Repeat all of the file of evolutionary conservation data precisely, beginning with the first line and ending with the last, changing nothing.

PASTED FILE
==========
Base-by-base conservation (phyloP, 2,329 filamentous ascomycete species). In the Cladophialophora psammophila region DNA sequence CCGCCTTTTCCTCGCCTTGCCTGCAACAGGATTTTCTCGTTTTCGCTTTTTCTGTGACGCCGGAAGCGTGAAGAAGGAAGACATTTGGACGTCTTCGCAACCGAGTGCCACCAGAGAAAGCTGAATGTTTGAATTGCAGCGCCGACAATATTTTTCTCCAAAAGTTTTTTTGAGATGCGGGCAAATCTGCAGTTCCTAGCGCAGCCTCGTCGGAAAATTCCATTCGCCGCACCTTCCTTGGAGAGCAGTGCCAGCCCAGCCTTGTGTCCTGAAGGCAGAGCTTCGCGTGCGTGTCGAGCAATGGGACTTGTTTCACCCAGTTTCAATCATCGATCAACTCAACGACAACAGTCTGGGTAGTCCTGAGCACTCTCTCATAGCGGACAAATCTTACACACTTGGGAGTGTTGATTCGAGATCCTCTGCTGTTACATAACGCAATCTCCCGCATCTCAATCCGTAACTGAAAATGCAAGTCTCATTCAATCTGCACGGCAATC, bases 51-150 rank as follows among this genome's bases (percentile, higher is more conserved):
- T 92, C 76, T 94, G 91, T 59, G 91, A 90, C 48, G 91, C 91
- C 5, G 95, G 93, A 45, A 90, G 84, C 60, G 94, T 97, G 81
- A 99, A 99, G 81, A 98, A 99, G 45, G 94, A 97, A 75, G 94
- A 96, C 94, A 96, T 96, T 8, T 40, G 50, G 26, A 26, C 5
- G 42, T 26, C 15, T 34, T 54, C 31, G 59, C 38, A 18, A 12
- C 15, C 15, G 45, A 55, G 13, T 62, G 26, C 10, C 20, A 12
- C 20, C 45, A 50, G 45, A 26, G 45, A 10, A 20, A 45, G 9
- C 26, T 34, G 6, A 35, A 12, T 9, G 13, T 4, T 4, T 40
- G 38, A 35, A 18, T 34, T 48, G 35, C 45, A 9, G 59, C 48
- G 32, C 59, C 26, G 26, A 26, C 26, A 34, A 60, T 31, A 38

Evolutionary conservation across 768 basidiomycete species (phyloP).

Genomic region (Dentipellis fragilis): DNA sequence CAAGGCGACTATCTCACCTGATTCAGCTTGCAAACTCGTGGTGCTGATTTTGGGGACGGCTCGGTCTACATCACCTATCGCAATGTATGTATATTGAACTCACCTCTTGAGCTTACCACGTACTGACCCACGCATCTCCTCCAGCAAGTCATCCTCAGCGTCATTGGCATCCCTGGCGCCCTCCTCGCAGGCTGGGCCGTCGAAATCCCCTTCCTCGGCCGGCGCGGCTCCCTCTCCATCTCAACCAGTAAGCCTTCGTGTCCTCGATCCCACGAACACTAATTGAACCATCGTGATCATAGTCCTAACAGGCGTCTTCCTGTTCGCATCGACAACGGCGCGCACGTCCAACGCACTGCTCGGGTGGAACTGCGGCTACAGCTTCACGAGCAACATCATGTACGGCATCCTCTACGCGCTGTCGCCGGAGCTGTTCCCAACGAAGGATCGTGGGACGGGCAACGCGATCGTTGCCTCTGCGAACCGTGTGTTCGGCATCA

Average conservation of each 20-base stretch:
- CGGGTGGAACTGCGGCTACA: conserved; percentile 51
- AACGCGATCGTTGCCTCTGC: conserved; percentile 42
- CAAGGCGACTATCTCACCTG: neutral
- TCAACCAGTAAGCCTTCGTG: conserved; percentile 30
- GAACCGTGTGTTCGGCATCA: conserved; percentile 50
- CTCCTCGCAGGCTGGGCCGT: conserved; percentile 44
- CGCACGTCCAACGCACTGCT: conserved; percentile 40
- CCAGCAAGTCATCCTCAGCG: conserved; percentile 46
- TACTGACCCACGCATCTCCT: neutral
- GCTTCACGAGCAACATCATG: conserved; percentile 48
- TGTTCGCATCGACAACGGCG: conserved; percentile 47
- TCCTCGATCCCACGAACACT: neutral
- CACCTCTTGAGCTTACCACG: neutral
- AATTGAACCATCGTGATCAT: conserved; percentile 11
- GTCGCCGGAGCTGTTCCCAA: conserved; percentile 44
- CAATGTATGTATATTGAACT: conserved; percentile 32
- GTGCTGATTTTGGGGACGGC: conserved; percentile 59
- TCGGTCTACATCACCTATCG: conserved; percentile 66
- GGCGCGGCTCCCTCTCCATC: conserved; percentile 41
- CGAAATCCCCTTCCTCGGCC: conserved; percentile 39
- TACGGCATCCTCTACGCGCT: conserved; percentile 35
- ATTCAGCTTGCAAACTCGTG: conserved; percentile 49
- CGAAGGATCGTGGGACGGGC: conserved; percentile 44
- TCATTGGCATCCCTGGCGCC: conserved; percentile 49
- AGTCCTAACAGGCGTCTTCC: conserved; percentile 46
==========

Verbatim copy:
Base-by-base conservation (phyloP, 2,329 filamentous ascomycete species). In the Cladophialophora psammophila region DNA sequence CCGCCTTTTCCTCGCCTTGCCTGCAACAGGATTTTCTCGTTTTCGCTTTTTCTGTGACGCCGGAAGCGTGAAGAAGGAAGACATTTGGACGTCTTCGCAACCGAGTGCCACCAGAGAAAGCTGAATGTTTGAATTGCAGCGCCGACAATATTTTTCTCCAAAAGTTTTTTTGAGATGCGGGCAAATCTGCAGTTCCTAGCGCAGCCTCGTCGGAAAATTCCATTCGCCGCACCTTCCTTGGAGAGCAGTGCCAGCCCAGCCTTGTGTCCTGAAGGCAGAGCTTCGCGTGCGTGTCGAGCAATGGGACTTGTTTCACCCAGTTTCAATCATCGATCAACTCAACGACAACAGTCTGGGTAGTCCTGAGCACTCTCTCATAGCGGACAAATCTTACACACTTGGGAGTGTTGATTCGAGATCCTCTGCTGTTACATAACGCAATCTCCCGCATCTCAATCCGTAACTGAAAATGCAAGTCTCATTCAATCTGCACGGCAATC, bases 51-150 rank as follows among this genome's bases (percentile, higher is more conserved):
- T 92, C 76, T 94, G 91, T 59, G 91, A 90, C 48, G 91, C 91
- C 5, G 95, G 93, A 45, A 90, G 84, C 60, G 94, T 97, G 81
- A 99, A 99, G 81, A 98, A 99, G 45, G 94, A 97, A 75, G 94
- A 96, C 94, A 96, T 96, T 8, T 40, G 50, G 26, A 26, C 5
- G 42, T 26, C 15, T 34, T 54, C 31, G 59, C 38, A 18, A 12
- C 15, C 15, G 45, A 55, G 13, T 62, G 26, C 10, C 20, A 12
- C 20, C 45, A 50, G 45, A 26, G 45, A 10, A 20, A 45, G 9
- C 26, T 34, G 6, A 35, A 12, T 9, G 13, T 4, T 4, T 40
- G 38, A 35, A 18, T 34, T 48, G 35, C 45, A 9, G 59, C 48
- G 32, C 59, C 26, G 26, A 26, C 26, A 34, A 60, T 31, A 38

Evolutionary conservation across 768 basidiomycete species (phyloP).

Genomic region (Dentipellis fragilis): DNA sequence CAAGGCGACTATCTCACCTGATTCAGCTTGCAAACTCGTGGTGCTGATTTTGGGGACGGCTCGGTCTACATCACCTATCGCAATGTATGTATATTGAACTCACCTCTTGAGCTTACCACGTACTGACCCACGCATCTCCTCCAGCAAGTCATCCTCAGCGTCATTGGCATCCCTGGCGCCCTCCTCGCAGGCTGGGCCGTCGAAATCCCCTTCCTCGGCCGGCGCGGCTCCCTCTCCATCTCAACCAGTAAGCCTTCGTGTCCTCGATCCCACGAACACTAATTGAACCATCGTGATCATAGTCCTAACAGGCGTCTTCCTGTTCGCATCGACAACGGCGCGCACGTCCAACGCACTGCTCGGGTGGAACTGCGGCTACAGCTTCACGAGCAACATCATGTACGGCATCCTCTACGCGCTGTCGCCGGAGCTGTTCCCAACGAAGGATCGTGGGACGGGCAACGCGATCGTTGCCTCTGCGAACCGTGTGTTCGGCATCA

Average conservation of each 20-base stretch:
- CGGGTGGAACTGCGGCTACA: conserved; percentile 51
- AACGCGATCGTTGCCTCTGC: conserved; percentile 42
- CAAGGCGACTATCTCACCTG: neutral
- TCAACCAGTAAGCCTTCGTG: conserved; percentile 30
- GAACCGTGTGTTCGGCATCA: conserved; percentile 50
- CTCCTCGCAGGCTGGGCCGT: conserved; percentile 44
- CGCACGTCCAACGCACTGCT: conserved; percentile 40
- CCAGCAAGTCATCCTCAGCG: conserved; percentile 46
- TACTGACCCACGCATCTCCT: neutral
- GCTTCACGAGCAACATCATG: conserved; percentile 48
- TGTTCGCATCGACAACGGCG: conserved; percentile 47
- TCCTCGATCCCACGAACACT: neutral
- CACCTCTTGAGCTTACCACG: neutral
- AATTGAACCATCGTGATCAT: conserved; percentile 11
- GTCGCCGGAGCTGTTCCCAA: conserved; percentile 44
- CAATGTATGTATATTGAACT: conserved; percentile 32
- GTGCTGATTTTGGGGACGGC: conserved; percentile 59
- TCGGTCTACATCACCTATCG: conserved; percentile 66
- GGCGCGGCTCCCTCTCCATC: conserved; percentile 41
- CGAAATCCCCTTCCTCGGCC: conserved; percentile 39
- TACGGCATCCTCTACGCGCT: conserved; percentile 35
- ATTCAGCTTGCAAACTCGTG: conserved; percentile 49
- CGAAGGATCGTGGGACGGGC: conserved; percentile 44
- TCATTGGCATCCCTGGCGCC: conserved; percentile 49
- AGTCCTAACAGGCGTCTTCC: conserved; percentile 46